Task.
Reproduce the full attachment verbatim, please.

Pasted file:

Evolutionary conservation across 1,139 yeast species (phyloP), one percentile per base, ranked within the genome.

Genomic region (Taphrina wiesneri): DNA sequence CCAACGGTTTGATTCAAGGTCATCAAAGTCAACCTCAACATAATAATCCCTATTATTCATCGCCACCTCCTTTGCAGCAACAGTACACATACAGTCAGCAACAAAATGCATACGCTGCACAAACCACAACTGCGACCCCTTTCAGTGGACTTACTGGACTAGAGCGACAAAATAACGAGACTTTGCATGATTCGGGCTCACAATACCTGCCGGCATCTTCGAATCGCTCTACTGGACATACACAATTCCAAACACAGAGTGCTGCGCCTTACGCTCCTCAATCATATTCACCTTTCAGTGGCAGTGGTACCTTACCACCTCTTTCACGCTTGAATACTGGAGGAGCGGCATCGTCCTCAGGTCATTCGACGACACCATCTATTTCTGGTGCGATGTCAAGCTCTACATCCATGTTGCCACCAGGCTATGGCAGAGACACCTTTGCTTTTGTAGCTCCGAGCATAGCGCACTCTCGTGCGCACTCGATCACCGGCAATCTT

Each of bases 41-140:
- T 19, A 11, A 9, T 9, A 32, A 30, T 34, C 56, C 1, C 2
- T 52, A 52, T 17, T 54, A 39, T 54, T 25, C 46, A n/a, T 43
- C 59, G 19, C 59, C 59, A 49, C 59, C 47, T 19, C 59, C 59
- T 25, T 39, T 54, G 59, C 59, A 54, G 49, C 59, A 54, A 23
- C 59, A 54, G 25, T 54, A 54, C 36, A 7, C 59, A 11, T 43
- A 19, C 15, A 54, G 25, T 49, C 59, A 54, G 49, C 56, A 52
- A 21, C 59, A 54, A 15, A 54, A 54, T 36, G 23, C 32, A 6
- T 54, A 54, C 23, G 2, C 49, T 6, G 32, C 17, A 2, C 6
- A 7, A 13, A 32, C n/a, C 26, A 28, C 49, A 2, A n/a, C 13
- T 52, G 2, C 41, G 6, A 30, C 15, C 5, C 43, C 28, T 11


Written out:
Evolutionary conservation across 1,139 yeast species (phyloP), one percentile per base, ranked within the genome.

Genomic region (Taphrina wiesneri): DNA sequence CCAACGGTTTGATTCAAGGTCATCAAAGTCAACCTCAACATAATAATCCCTATTATTCATCGCCACCTCCTTTGCAGCAACAGTACACATACAGTCAGCAACAAAATGCATACGCTGCACAAACCACAACTGCGACCCCTTTCAGTGGACTTACTGGACTAGAGCGACAAAATAACGAGACTTTGCATGATTCGGGCTCACAATACCTGCCGGCATCTTCGAATCGCTCTACTGGACATACACAATTCCAAACACAGAGTGCTGCGCCTTACGCTCCTCAATCATATTCACCTTTCAGTGGCAGTGGTACCTTACCACCTCTTTCACGCTTGAATACTGGAGGAGCGGCATCGTCCTCAGGTCATTCGACGACACCATCTATTTCTGGTGCGATGTCAAGCTCTACATCCATGTTGCCACCAGGCTATGGCAGAGACACCTTTGCTTTTGTAGCTCCGAGCATAGCGCACTCTCGTGCGCACTCGATCACCGGCAATCTT

Each of bases 41-140:
- T 19, A 11, A 9, T 9, A 32, A 30, T 34, C 56, C 1, C 2
- T 52, A 52, T 17, T 54, A 39, T 54, T 25, C 46, A n/a, T 43
- C 59, G 19, C 59, C 59, A 49, C 59, C 47, T 19, C 59, C 59
- T 25, T 39, T 54, G 59, C 59, A 54, G 49, C 59, A 54, A 23
- C 59, A 54, G 25, T 54, A 54, C 36, A 7, C 59, A 11, T 43
- A 19, C 15, A 54, G 25, T 49, C 59, A 54, G 49, C 56, A 52
- A 21, C 59, A 54, A 15, A 54, A 54, T 36, G 23, C 32, A 6
- T 54, A 54, C 23, G 2, C 49, T 6, G 32, C 17, A 2, C 6
- A 7, A 13, A 32, C n/a, C 26, A 28, C 49, A 2, A n/a, C 13
- T 52, G 2, C 41, G 6, A 30, C 15, C 5, C 43, C 28, T 11